On the other hand, if workers in Mexico or China win higher wages and benefits, U.S. workers will be in a stronger economic position to demand better wages and benefits here.

Build the Latin American Labor Movement
As long as massive poverty is the norm in the “third world,” no matter how many fences are built and laws are passed, millions of desperate workers will find a way into the U.S. and other industrialized countries in search of a better life, and multinational corporations will want to outsource as many jobs as possible to take advantage of cheap labor in poor countries.

The only viable answer to this situation is building the labor movement in Mexico and throughout Latin America to fight for decent jobs and living conditions. The U.S. labor movement needs an internationalist outlook, with a policy of mobilizing its massive resources – financial, human, and political – to help build the strongest possible workers’ movement in Mexico and Latin America.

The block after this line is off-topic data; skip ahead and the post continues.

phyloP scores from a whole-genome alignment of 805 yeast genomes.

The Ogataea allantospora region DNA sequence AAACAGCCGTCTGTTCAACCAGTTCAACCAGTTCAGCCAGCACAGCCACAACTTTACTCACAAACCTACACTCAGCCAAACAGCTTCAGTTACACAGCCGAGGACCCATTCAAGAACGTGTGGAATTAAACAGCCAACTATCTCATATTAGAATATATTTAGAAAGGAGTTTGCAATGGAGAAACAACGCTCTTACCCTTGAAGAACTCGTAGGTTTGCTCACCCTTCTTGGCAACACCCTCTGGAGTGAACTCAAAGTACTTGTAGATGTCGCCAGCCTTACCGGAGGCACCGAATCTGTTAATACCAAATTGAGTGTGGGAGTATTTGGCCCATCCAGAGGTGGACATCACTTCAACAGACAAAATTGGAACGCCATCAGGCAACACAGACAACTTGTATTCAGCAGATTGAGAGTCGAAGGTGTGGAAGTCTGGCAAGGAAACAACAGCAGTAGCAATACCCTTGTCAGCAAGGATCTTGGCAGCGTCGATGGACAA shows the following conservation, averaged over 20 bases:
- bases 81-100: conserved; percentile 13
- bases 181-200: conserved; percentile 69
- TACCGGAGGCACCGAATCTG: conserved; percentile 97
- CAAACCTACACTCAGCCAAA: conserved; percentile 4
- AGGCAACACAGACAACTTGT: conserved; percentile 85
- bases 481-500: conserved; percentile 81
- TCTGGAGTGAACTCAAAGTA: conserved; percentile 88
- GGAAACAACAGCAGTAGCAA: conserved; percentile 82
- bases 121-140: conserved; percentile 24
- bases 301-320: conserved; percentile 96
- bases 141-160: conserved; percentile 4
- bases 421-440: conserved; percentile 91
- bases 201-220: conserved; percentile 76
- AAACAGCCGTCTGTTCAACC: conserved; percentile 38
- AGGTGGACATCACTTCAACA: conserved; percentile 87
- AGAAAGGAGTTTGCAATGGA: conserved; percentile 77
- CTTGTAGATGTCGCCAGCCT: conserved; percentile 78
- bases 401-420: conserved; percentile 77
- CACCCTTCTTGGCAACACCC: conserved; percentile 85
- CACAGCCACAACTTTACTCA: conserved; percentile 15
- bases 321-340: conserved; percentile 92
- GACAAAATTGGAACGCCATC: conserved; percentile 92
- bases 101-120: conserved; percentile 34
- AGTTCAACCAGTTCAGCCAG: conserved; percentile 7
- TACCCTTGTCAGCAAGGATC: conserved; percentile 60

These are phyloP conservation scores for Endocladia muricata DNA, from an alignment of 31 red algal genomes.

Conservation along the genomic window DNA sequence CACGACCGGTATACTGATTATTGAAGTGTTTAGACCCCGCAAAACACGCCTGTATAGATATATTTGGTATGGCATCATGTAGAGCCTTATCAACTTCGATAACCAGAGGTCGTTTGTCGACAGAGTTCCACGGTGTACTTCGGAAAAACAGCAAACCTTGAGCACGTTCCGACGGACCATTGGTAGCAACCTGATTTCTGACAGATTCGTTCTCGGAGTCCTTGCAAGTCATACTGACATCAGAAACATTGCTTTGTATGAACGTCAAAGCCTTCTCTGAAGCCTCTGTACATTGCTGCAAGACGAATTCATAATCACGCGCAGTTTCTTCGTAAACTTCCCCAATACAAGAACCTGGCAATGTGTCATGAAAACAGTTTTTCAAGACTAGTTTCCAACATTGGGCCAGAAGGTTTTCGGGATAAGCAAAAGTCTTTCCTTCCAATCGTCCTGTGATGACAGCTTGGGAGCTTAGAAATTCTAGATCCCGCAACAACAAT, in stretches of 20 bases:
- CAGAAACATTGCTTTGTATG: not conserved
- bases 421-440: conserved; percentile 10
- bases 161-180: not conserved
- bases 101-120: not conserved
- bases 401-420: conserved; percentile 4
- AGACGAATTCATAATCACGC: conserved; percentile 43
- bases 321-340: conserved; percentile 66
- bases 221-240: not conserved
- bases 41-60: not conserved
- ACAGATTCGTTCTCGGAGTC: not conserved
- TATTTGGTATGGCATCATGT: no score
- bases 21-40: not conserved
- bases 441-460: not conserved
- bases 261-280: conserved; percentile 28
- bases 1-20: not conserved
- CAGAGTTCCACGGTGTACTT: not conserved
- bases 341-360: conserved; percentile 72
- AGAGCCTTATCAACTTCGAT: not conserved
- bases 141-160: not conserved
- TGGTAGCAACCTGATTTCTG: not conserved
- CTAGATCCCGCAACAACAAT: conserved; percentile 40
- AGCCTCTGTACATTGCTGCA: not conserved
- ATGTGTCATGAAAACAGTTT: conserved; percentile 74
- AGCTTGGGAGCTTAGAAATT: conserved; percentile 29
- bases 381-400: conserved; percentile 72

A fighting workers’ movement in Latin America will very quickly come up against the narrow limits of capitalism in the neo-colonial world and the resistance of U.S. imperialism, as has happened again and again.

That is why the workers’ movement needs to be armed with a clear program and strategy for overthrowing capitalism and replacing it with socialism, where working people have democratic control of their workplaces and the resources of their society.

Rather than U.S. corporations exploiting their labor and resources to make mega-profits for their owners, the workers of Latin America could use this wealth to create jobs, schools, hospitals, public services, and infrastructure.